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Educating for the 21st Century

My grandmother grew yams. Not only did she grow yams –but she also had a ritual that she followed with military precision.

The first had to do with a fresh tuber of yam. While cooking the tuber for food, she dried the peels in the sun for yam flour, which would be made available for eating during periods of scarcity. Part of the yam peel that was not good for her consumption was given to her goat. She knew that she would later profit from it when the goat was killed for consumption or sold for cash. And of course, the head of the yam was kept for planting in the next season.

In short, nothing was lost.

Only much later did I come across research that has shown that flour made from yam peel is more nutritious than the one made from yam itself. Except for carbohydrates, most of the essential nutrients necessary for good health like vitamins, minerals, and fiber are stored under the peels.

How my grandmother perceived this, I would not know. For sure, she had no textbook on nutrition.

 

Skills for the future workplace


I remembered my grandmother when I came across a survey of Fortune 500 Companies. It showed that the most valuable skills an employee can have in the twenty-first century are teamwork, problem-solving, and oral communication. Students who have mastered these skill sets will be the ones who will navigate the labyrinth of the future.

When today’s students graduate, they’ll be asked to fill the jobs of tomorrow—ones we can’t even imagine now. And they’ll be asked to tackle problems like climate change and global poverty. Unfortunately, too many schools in Africa aren’t preparing the next generation to meet these challenges and seize these opportunities.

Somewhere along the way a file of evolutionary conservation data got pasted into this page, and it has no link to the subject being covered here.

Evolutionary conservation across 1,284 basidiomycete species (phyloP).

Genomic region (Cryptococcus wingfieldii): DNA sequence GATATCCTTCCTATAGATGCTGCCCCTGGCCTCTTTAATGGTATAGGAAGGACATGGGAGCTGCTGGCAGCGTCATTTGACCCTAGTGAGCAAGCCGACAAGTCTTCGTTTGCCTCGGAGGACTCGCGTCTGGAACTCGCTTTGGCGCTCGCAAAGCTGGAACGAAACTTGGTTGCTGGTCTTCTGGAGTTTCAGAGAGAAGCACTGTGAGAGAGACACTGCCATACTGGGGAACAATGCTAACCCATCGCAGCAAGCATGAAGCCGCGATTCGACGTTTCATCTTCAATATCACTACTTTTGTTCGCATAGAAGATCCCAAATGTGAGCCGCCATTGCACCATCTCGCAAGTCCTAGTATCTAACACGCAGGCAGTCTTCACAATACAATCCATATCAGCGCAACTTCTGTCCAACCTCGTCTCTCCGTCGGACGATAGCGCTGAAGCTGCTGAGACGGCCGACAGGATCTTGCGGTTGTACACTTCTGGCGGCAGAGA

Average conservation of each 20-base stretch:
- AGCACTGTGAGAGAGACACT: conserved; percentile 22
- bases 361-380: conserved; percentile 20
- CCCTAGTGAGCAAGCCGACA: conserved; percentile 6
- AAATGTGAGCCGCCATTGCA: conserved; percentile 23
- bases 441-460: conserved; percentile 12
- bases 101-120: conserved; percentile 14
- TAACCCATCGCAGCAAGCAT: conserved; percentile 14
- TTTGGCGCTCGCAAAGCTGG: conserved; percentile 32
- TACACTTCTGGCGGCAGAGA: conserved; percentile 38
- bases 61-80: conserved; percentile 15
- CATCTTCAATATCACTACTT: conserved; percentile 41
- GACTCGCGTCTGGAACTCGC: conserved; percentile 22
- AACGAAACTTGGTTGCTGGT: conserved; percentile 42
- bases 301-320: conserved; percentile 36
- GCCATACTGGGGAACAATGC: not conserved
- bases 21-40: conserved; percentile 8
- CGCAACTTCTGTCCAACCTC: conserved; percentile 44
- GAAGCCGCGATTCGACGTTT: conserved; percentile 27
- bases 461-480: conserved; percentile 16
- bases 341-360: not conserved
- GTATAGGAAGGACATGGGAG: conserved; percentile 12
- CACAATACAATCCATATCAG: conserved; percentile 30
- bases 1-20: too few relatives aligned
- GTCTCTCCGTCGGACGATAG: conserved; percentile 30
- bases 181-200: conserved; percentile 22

By some estimates, almost half of today’s professions could be automatable by 2035. Speculation about what will replace them ranges from predictions of unexpected opportunities to forecasts of large-scale unemployment as machines displace most human labor.

This only means that we must educate our children to make a difference, more so than at any time in the past. We must inspire and encourage them to become individuals who challenge themselves, look outside the box, network and think for themselves.

Above all, as a continent, we must help our children become people who are determined to succeed, relish challenges and seek solutions wherever they may originate. Children of tomorrow’s Africa must be prepared to become the innovators of tomorrow.

CEOs of global institutions believe that acquiring and develop "talent" will be one of the top challenges for growth in the future. Talent is hard to find and even harder to replace because the demand for talented people is permanent and relatively high.

And our youth are the biggest opportunity for our continent. Population geographers call it the demographic dividend.


Demographic Dividend


The demographic dividend is a scenario in developing countries where they end up with young populations because of recent decades of high fertility. This is coupled with improvements in child survival. This results in a bulge in the working-age population. When there are more working-age adults, then working-age people have fewer people to support with the same income and assets. This creates wealth for the country and personal wealth.